The 15.17 to Paris: Thank-you not very much Mr Eastwood

Review: Clint Eastwood’s train attack re-enactment squeezes in too much reality

Film Title: The 15.17 to Paris

Director: Clint Eastwood

Starring: Anthony Sadler, Alek Skarlatos, Spencer Stone, Judy Greer, Jenna Fischer, Ray Corasani

Genre: Biography

Running Time: 94 min

Thu, Feb 8, 2018, 17:46

   

On August 21st, 2015, Moroccan national Ayoub El Khazzani boarded a high-speed train headed for Paris, armed with an AK-47, a pistol, a box-cutter and enough ammunition to mow down every passenger on board. His attack, apparently inspired by Isis, was thwarted by the swift actions of several passengers, including 51-year-old French man Mark Moogalian; Chris Norman, a 62-year-old British businessman, and three young American tourists: Alek Skarlatos, Anthony Sadler and Spencer Stone.

Clint Eastwood’s characteristically unfussy historic re-enactment casts these young men as themselves, a move that doesn’t quite produce the hard-hitting neorealist clout of early Robert Bresson or Roberto Rossellini, but which does, nonetheless, lend the proceedings an easy naturalism. At first glance, The 15:17 to Paris appears to fit with the director’s recent run of films, notably Sully and American Sniper, in which ordinary men do extraordinary (and in the case of Chris Kyle, gruesome) things .

The three lads have a long and average history. They attend middle school together in Sacramento, get into scrapes, play around with airsoft weapons, and stay in touch into young adulthood. Against this, Dorothy Byskal’s script and primary protagonist Spencer Stone insist that the events on that train were a long time coming. As youngsters a teacher asks: “If something were to happen right now, would you know how to act?” Years before Skarlatos and Stone enlist for military service, they favour camouflage clothes. Army medical training and Brazilian ju-jitsu classes both include manoeuvres that will prove life-savers in 2015.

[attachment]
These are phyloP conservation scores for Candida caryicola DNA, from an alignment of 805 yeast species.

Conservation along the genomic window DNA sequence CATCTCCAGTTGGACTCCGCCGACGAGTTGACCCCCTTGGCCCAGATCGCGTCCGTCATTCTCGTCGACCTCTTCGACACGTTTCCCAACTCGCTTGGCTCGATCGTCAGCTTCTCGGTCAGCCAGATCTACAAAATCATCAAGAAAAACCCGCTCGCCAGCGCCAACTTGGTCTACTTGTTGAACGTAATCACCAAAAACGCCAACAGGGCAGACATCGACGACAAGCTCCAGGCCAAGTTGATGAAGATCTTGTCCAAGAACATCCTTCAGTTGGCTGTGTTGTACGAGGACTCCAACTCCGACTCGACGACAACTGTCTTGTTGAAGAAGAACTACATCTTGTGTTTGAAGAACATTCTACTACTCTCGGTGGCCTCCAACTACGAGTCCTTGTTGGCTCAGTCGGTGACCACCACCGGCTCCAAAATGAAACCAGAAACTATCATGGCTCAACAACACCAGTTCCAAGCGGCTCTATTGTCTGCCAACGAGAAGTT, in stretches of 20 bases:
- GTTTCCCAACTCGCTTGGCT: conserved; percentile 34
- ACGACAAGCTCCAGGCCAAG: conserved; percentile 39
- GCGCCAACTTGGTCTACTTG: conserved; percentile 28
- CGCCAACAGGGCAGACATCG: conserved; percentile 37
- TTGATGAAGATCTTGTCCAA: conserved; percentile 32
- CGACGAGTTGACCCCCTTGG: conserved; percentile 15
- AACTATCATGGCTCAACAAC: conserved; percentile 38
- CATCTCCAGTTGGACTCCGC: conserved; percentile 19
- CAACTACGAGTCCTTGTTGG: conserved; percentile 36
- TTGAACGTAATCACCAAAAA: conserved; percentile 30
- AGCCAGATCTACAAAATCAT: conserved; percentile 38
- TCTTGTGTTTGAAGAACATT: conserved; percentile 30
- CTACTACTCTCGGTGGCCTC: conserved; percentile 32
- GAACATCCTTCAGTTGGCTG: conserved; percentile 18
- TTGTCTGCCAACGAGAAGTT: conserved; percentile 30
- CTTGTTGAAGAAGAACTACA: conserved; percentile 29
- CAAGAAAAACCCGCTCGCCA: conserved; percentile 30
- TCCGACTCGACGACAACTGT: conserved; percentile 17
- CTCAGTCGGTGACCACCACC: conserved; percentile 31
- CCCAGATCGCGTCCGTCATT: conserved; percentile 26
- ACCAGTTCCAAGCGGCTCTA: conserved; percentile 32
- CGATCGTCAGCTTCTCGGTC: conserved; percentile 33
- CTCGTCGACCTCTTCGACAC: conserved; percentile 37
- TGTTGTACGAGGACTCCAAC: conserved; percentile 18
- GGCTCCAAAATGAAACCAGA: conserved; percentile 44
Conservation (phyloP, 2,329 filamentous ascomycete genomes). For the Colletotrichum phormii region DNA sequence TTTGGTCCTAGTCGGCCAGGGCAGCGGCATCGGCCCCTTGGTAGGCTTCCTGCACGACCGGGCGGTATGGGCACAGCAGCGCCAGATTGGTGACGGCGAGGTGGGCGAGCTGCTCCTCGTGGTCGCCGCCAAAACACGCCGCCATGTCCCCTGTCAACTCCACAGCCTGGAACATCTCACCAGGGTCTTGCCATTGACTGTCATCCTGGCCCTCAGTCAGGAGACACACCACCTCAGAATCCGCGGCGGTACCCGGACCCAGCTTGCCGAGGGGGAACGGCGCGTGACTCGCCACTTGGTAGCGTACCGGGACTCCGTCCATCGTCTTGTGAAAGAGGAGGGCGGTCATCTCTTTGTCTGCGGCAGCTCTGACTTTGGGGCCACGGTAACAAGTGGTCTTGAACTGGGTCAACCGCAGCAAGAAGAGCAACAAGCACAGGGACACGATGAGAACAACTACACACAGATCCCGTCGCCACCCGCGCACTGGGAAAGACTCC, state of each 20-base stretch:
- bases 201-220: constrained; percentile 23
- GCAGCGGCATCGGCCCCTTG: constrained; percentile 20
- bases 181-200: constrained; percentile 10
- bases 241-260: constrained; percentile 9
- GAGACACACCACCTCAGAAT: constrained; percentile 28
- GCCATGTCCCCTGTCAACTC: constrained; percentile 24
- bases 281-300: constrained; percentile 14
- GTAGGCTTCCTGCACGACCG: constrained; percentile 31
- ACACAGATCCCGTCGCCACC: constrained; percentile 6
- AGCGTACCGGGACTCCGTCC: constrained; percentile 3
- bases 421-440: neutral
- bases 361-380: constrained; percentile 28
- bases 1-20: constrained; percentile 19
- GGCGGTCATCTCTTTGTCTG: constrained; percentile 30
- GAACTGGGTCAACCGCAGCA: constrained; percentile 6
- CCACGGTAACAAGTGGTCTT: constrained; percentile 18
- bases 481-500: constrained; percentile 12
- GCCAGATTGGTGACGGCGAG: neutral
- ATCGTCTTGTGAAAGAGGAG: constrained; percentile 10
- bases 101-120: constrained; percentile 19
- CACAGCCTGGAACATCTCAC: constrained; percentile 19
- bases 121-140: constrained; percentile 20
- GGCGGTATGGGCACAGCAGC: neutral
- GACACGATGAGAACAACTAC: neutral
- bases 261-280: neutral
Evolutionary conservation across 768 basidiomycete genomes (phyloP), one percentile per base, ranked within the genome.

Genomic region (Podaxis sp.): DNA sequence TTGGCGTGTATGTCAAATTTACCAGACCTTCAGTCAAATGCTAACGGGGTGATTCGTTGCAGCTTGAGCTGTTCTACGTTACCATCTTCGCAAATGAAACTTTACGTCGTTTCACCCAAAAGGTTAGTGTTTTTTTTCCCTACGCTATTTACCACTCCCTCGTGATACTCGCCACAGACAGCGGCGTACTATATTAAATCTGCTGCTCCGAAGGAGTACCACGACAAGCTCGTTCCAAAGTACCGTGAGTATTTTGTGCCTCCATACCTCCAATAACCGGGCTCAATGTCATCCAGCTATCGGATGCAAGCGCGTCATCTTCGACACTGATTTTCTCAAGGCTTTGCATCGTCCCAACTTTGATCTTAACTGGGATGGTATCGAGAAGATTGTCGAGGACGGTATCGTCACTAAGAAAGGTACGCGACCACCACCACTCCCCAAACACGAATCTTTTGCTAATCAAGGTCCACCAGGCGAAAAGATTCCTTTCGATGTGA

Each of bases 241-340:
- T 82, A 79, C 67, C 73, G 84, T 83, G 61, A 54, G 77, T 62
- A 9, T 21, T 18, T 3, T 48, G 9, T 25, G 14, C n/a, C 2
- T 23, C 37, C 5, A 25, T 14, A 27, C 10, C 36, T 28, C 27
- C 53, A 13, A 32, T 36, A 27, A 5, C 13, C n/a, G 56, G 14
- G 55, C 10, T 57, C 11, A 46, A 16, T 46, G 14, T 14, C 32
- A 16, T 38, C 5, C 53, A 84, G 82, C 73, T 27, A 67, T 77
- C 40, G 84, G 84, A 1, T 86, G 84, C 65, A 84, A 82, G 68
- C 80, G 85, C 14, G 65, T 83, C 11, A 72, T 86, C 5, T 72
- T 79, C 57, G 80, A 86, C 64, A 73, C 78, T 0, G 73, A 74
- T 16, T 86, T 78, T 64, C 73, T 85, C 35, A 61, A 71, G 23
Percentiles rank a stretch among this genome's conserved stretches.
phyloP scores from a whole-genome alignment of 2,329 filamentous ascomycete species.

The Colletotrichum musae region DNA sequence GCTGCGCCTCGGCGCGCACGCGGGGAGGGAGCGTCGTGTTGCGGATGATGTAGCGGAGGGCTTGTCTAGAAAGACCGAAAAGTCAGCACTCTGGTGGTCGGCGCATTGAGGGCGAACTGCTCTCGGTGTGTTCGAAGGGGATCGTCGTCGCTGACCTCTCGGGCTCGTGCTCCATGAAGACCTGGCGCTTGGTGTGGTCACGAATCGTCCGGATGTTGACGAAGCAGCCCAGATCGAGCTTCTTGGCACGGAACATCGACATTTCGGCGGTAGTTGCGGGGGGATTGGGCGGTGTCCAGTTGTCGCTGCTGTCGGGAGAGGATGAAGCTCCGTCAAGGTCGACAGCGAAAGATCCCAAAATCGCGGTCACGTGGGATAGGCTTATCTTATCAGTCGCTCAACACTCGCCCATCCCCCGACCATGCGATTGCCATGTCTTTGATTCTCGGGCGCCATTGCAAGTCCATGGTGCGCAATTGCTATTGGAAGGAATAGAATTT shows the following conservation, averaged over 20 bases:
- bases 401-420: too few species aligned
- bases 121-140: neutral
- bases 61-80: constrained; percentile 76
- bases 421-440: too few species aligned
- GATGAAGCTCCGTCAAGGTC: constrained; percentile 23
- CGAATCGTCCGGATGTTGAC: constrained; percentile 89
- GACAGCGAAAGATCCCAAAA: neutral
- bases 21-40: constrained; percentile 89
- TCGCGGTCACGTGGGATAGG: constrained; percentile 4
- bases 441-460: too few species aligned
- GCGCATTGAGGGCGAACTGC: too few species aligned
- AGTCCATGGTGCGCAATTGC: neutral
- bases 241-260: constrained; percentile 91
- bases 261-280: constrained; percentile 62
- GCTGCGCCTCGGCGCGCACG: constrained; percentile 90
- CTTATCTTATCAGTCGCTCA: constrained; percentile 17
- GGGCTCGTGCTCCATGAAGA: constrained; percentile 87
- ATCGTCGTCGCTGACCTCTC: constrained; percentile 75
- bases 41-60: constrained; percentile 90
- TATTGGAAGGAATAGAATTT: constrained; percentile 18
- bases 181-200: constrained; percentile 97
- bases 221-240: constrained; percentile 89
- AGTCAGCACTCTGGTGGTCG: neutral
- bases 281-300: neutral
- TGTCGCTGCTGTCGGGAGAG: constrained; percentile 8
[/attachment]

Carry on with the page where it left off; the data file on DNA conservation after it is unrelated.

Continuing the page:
As Skarlatos sets off for a tour of duty in Afghanistan, his mother prophetically warns: “I prayed about you and God spoke to me and told me that something very exciting is going to happen to you.”

Well, God got that wrong. While the actual re-enactment of the tussle with El Khazzani is thrilling and surprisingly moving, the movie leading up to it, particularly the young Americans backpack tour of Europe, is like watching somebody else’s holiday snaps. Roman Colosseum. Check. Canals of Amsterdam. Check. Steins of Germany. Check.    

Are we there yet?

There’s a great deal of God-bothering throughout. (An early ADD diagnosis for Skarlatos and Stone is met with “My God is bigger than your statistics”.) But that is only to be expected in a film about friends who insisted they were “guided by God”.The central triumvirate, even without the act of heroism, seem like perfectly decent fellows.

The film does take at least one swipe at American exceptionalism; when Stone and Sadler assert that Hitler died in his eyrie surrounded by American forces, they are soon corrected by a German tour guide: “You Americans can’t take the credit every time evil is defeated.” Still, those seeking geopolitics or any hint that US foreign policy helped forge Isis will be sorely disappointed.  

Interestingly, preteen Stone keeps a poster of Clint Eastwood’s Letter from Iwo Jima on his bedroom wall. One can’t help but think that a movie chronicling Ayoub El Khazzani’s journey toward that fateful day might be more interesting and useful.